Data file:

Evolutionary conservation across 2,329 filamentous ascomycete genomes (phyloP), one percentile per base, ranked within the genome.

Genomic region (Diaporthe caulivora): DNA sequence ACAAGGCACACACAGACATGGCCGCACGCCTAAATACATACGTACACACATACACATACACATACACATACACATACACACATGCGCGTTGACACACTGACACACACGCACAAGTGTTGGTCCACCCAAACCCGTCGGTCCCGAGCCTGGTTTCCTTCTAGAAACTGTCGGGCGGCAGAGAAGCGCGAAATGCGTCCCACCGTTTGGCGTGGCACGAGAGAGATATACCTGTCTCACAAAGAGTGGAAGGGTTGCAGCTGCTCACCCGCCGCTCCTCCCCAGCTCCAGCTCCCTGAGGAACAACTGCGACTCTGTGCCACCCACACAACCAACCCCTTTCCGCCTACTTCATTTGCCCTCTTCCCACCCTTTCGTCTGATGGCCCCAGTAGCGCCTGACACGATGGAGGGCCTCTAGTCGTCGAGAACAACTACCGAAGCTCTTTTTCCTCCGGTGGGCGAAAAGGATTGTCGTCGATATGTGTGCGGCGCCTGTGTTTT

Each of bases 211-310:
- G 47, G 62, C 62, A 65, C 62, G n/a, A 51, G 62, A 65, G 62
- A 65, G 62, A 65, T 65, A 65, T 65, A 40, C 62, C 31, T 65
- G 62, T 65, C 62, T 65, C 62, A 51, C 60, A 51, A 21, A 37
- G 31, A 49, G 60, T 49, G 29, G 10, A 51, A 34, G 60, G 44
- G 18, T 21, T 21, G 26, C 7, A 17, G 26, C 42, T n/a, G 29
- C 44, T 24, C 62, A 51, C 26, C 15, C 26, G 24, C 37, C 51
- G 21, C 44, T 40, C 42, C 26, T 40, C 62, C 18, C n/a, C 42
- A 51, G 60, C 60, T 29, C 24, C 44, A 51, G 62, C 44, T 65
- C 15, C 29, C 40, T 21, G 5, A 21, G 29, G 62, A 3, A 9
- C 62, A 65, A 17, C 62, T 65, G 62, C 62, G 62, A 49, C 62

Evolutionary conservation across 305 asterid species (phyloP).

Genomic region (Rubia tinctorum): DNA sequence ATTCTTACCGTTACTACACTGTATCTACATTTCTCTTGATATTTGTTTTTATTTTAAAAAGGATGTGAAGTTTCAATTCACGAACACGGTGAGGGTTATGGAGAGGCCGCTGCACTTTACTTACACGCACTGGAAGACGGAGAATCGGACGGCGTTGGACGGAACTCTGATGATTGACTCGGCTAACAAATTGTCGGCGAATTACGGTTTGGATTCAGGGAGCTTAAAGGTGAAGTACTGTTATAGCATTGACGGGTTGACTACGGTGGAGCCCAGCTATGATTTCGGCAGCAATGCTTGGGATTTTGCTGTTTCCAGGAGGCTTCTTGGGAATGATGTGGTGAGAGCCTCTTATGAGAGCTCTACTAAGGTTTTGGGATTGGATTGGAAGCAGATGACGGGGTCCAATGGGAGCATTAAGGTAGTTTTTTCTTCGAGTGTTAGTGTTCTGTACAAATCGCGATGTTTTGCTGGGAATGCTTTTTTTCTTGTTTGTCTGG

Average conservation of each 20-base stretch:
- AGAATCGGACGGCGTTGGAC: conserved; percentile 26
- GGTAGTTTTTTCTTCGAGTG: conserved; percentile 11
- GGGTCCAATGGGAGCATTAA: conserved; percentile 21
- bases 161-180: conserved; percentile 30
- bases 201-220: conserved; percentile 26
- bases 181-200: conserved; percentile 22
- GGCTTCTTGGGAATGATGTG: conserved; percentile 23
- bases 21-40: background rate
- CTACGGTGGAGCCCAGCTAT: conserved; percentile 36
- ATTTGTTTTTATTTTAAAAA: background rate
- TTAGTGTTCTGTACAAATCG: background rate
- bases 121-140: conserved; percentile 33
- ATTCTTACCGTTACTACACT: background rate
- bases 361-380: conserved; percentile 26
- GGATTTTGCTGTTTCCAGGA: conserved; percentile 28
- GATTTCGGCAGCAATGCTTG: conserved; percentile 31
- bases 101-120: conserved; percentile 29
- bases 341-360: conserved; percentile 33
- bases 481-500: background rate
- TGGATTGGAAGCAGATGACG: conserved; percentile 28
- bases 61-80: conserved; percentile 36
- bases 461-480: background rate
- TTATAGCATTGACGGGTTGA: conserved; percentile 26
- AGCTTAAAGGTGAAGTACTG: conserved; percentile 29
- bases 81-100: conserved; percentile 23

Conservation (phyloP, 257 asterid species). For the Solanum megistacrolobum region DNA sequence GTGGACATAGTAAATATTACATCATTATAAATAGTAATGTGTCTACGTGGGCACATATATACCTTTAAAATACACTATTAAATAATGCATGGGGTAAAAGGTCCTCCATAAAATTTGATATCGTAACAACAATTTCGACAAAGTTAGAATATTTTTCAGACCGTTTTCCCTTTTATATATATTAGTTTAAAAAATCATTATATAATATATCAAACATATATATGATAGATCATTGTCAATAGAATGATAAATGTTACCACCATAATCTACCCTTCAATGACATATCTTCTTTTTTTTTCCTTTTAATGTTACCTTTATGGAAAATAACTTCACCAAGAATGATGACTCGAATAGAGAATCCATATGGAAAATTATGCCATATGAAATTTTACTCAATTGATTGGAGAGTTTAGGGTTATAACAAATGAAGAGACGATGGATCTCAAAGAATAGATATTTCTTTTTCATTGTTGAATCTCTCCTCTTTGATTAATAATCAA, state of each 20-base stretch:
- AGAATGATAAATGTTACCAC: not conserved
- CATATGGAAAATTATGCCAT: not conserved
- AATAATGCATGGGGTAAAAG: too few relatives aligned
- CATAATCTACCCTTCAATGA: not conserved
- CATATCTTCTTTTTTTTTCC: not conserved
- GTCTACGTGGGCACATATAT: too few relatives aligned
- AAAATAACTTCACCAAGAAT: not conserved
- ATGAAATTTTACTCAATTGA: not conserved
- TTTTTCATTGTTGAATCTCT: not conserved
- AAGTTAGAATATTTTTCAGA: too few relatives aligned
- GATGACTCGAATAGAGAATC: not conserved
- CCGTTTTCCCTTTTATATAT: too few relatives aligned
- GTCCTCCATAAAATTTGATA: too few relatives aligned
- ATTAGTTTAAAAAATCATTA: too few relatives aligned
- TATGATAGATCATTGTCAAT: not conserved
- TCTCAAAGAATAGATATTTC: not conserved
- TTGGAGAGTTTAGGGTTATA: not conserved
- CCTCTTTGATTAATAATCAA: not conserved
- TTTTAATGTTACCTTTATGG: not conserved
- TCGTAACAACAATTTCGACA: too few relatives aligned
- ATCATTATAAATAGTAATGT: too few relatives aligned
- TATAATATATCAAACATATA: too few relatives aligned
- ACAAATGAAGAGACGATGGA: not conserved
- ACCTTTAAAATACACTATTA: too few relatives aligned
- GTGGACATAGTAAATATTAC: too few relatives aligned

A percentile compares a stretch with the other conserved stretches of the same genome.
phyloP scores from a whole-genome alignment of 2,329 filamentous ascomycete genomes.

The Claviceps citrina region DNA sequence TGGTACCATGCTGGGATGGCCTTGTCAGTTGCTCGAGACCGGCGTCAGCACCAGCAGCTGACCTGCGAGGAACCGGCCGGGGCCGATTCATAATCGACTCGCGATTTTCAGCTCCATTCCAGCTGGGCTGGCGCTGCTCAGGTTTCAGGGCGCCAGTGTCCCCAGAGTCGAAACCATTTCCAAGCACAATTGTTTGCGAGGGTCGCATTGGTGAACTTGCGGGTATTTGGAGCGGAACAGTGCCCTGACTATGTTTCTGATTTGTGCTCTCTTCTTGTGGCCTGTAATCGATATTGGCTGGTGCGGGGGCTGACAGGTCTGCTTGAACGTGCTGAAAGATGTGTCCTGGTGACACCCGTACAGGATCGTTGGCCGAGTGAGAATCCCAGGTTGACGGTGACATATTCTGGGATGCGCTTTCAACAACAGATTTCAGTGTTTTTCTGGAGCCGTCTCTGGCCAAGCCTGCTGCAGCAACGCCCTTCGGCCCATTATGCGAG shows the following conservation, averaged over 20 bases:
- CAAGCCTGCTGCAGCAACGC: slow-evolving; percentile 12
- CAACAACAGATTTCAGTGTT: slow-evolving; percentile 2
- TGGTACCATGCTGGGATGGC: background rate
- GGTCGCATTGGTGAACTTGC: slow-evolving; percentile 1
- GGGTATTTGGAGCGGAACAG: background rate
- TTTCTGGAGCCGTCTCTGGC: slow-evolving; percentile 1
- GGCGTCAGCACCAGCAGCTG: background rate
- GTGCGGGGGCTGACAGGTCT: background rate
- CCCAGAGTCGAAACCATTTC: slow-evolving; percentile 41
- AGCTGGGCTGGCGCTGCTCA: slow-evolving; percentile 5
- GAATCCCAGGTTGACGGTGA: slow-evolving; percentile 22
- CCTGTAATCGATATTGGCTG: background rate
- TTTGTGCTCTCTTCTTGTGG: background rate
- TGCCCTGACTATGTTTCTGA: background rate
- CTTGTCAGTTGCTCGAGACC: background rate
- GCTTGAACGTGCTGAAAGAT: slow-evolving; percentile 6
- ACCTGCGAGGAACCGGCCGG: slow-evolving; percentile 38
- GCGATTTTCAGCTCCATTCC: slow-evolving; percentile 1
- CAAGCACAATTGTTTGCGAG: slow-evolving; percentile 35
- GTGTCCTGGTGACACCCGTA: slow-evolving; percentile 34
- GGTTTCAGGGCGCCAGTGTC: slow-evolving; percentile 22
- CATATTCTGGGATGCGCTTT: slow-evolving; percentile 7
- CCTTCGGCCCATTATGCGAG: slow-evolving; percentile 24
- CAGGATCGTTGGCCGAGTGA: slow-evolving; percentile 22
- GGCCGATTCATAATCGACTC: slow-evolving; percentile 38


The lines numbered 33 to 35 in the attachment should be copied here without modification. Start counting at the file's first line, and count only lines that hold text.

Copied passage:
- bases 101-120: conserved; percentile 29
- bases 341-360: conserved; percentile 33
- bases 481-500: background rate